A fatal crash involving a Tesla Model 3 on Autopilot which occurred on March 1st in Delray Beach, Florida, is currently under investigation by the National Transportation Safety Board (NTSB). Does this latest Tesla fatal crash spell trouble for the electric car maker?
Preliminary Report On Tesla Fatal Crash
A preliminary report has just been released on the accident, which occurred when the Tesla slammed into a semi-truck. The NTSB states that the Autopilot feature had been activated only ten seconds before the collision, and during the eight seconds just prior to impact, Tesla did not detect the driver’s hands on the wheel.
According to initial data, the Tesla was traveling at 68 miles per hour when it hit the truck, 13 miles per hour over the posted speed limit. The truck was making a left turn across the highway when the Model 3 hit the side of the trailer and slid beneath it, shearing off the roof as it went. The Tesla continued driving for about 1,600 feet before coming to a stop.
None of the Tesla data nor its videos suggest that the driver or Autopilot attempted to perform any evasive maneuvers to avoid the accident. It is unknown whether the driver received any warnings that may have been ignored.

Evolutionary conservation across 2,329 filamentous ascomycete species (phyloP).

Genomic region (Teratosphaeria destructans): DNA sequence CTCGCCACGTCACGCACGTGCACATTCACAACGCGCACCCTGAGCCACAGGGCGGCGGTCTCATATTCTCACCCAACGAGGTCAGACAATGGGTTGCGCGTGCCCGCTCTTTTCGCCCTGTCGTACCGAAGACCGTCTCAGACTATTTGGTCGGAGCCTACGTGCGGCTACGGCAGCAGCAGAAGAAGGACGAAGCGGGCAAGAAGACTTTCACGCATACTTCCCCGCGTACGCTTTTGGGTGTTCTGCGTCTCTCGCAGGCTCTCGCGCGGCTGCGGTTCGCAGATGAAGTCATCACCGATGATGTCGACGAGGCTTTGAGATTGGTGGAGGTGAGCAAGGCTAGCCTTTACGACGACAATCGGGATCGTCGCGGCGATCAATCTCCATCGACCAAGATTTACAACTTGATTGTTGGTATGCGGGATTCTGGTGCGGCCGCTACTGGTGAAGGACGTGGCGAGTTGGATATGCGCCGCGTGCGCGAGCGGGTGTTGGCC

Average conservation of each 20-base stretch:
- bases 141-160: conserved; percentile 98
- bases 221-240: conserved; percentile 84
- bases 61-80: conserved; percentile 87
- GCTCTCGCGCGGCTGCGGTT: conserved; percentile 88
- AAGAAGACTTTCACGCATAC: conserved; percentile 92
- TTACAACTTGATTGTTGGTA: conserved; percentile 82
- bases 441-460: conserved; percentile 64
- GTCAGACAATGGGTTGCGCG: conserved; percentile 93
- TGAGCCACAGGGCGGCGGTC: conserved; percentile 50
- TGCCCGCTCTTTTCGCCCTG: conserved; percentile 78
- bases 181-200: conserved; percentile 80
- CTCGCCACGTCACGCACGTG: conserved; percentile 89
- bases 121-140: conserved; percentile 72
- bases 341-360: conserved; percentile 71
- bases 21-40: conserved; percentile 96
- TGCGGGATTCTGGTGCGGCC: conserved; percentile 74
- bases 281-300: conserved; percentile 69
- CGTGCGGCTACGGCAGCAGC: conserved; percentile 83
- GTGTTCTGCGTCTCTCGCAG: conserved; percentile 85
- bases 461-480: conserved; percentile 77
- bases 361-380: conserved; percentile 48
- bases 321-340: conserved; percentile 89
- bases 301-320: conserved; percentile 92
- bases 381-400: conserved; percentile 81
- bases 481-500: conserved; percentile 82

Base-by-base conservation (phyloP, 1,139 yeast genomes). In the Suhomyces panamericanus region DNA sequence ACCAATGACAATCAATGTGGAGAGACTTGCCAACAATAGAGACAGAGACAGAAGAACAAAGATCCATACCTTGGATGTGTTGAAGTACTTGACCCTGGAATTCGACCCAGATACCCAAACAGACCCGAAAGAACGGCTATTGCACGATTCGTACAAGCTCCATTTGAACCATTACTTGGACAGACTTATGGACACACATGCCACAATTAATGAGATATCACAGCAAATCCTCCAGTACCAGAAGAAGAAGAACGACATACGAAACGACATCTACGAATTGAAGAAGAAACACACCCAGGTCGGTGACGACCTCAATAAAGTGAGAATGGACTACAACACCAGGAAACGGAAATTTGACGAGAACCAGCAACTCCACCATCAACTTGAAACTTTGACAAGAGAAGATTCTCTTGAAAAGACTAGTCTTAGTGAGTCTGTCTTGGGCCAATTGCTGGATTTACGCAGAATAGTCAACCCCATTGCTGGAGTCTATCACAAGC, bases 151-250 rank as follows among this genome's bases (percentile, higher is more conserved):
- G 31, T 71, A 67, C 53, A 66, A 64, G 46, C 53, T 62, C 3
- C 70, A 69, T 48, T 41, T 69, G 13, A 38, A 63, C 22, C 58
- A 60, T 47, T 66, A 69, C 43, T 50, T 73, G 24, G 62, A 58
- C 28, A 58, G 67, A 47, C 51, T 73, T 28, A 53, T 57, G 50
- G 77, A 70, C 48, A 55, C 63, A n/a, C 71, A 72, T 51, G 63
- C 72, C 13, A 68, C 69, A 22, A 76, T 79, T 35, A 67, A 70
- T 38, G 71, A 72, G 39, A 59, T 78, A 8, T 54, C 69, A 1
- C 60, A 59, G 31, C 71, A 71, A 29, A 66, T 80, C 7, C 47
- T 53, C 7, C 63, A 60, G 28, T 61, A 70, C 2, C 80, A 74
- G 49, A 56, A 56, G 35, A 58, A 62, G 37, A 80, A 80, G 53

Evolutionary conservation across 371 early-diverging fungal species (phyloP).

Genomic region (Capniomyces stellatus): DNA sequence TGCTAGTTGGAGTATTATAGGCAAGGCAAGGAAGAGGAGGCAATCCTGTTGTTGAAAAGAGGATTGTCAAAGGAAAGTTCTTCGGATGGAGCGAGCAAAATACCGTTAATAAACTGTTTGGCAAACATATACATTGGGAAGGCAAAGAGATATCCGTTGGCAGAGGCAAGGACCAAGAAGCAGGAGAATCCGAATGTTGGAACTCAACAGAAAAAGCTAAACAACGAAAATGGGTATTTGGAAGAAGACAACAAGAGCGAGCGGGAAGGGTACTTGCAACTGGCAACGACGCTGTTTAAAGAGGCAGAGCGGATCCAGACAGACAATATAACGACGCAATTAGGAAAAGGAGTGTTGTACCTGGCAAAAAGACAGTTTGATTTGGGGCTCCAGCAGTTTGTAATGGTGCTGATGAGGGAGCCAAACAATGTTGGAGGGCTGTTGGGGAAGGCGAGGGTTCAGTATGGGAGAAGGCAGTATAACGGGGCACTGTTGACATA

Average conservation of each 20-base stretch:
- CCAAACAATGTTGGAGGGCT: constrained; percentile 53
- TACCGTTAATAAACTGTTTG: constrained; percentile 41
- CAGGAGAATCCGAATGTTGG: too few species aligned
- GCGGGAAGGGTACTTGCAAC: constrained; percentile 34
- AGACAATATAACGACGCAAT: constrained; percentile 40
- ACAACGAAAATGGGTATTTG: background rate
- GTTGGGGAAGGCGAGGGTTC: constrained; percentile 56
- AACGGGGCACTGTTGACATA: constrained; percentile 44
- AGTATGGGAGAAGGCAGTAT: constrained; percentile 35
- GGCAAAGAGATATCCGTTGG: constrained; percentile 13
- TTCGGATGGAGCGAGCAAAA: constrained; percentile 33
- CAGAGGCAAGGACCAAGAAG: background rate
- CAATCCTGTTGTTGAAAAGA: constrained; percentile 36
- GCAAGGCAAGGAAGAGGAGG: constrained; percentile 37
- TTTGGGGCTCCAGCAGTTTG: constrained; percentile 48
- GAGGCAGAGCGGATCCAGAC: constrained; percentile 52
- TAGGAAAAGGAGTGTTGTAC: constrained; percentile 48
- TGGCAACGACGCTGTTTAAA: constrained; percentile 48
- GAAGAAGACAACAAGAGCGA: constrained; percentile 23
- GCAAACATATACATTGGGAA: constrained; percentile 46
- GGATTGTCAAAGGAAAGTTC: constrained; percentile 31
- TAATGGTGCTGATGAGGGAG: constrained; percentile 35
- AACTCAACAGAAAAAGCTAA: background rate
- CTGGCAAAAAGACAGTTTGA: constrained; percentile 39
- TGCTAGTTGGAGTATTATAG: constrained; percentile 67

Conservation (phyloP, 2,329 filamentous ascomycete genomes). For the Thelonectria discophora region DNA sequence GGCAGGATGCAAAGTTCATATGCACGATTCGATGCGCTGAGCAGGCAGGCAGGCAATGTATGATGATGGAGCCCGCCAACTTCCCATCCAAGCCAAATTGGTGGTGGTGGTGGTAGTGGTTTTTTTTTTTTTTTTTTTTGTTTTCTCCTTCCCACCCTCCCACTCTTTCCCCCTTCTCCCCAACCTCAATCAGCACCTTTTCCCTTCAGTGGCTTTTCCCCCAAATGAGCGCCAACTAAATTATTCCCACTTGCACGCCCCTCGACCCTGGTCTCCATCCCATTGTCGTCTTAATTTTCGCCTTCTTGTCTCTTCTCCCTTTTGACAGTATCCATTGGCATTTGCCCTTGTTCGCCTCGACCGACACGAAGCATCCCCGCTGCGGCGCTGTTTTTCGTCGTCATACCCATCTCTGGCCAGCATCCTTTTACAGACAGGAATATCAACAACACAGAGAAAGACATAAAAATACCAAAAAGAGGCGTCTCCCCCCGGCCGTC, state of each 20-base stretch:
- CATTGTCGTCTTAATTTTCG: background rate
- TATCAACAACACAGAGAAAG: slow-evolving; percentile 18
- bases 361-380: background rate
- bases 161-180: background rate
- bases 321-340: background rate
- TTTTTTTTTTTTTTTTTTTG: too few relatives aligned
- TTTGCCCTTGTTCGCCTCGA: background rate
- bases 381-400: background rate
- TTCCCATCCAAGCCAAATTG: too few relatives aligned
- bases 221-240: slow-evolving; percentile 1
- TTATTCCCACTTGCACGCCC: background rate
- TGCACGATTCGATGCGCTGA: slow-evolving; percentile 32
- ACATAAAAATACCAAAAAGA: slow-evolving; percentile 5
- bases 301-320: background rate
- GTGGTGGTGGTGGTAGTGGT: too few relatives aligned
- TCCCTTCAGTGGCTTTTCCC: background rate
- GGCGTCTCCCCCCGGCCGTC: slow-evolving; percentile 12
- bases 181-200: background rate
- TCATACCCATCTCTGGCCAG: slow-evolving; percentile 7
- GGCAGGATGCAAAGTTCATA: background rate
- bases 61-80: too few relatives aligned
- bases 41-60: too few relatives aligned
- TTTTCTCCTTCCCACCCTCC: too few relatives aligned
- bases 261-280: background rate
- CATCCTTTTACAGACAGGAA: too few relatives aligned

The driver of the Model 3, Jeremy Banner, died at the scene. The driver of the semi-truck did not receive any injuries.
Previous Fatal Autopilot Accidents
A Tesla Model S driver died near Williston, Florida, in May of 2016 while Autopilot was engaged. He also crashed into a semi-truck and sheared off the roof of his vehicle.
In March 2018, a Model X driver was driving in Autopilot mode when he was killed. According to Tesla, he had received warnings to put his hands on the wheel but apparently took no action before the crash occurred.
“We are deeply saddened by this accident and our thoughts are with everyone affected by this tragedy,” said Tesla in a statement regarding the latest incident. “Tesla drivers have logged more than one billion miles with Autopilot engaged, and our data shows that, when used properly by an attentive driver who is prepared to take control at all times, drivers supported by Autopilot are safer than those operating without assistance. For the past three quarters we have released quarterly safety data directly from our vehicles which demonstrates that.”
The NTSB will continue to investigate the crash, and is expected to release a final report sometime in the next 12 to 24 months. The National Highway Traffic Safety Administration (NHTSA) will also investigate the incident, and said Thursday that it is “carefully evaluating all available data and will share any findings upon conclusion of its investigation.”
The NTSB can only make safety recommendations, but the NHTSA can order a recall if they believe some aspect of a vehicle posts an unreasonable safety risk to the general public.